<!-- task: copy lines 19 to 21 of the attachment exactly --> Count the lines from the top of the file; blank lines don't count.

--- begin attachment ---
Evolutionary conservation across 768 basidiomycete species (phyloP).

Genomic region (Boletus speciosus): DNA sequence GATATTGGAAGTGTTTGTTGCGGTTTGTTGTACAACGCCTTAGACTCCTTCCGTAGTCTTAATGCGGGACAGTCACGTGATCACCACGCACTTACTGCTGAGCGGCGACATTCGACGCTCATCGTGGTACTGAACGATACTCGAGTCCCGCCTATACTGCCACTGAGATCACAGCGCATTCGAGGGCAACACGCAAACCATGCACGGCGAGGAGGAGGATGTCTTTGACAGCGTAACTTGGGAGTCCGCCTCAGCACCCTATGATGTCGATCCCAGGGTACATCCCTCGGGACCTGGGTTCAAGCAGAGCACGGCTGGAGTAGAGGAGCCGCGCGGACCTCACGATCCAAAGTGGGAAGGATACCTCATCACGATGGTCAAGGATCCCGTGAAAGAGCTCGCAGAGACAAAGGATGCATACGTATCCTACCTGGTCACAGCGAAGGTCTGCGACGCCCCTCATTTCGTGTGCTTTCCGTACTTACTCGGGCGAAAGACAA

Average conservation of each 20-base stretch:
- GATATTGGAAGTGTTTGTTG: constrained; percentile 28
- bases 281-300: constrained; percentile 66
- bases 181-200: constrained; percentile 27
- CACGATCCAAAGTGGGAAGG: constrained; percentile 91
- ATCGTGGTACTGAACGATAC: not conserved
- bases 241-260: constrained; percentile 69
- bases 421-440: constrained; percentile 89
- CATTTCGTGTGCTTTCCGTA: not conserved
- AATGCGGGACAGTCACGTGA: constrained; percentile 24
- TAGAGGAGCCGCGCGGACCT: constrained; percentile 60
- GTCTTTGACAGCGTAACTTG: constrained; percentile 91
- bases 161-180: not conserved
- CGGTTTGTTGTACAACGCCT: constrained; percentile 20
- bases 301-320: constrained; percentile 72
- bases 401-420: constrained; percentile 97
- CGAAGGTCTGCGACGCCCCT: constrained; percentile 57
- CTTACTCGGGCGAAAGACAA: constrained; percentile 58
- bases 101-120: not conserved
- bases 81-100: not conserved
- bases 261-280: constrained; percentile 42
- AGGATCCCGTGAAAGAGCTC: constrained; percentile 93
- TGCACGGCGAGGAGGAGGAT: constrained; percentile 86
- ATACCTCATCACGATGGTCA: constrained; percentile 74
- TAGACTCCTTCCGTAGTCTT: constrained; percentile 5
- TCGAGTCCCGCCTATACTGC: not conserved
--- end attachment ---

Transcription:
- CGAAGGTCTGCGACGCCCCT: constrained; percentile 57
- CTTACTCGGGCGAAAGACAA: constrained; percentile 58
- bases 101-120: not conserved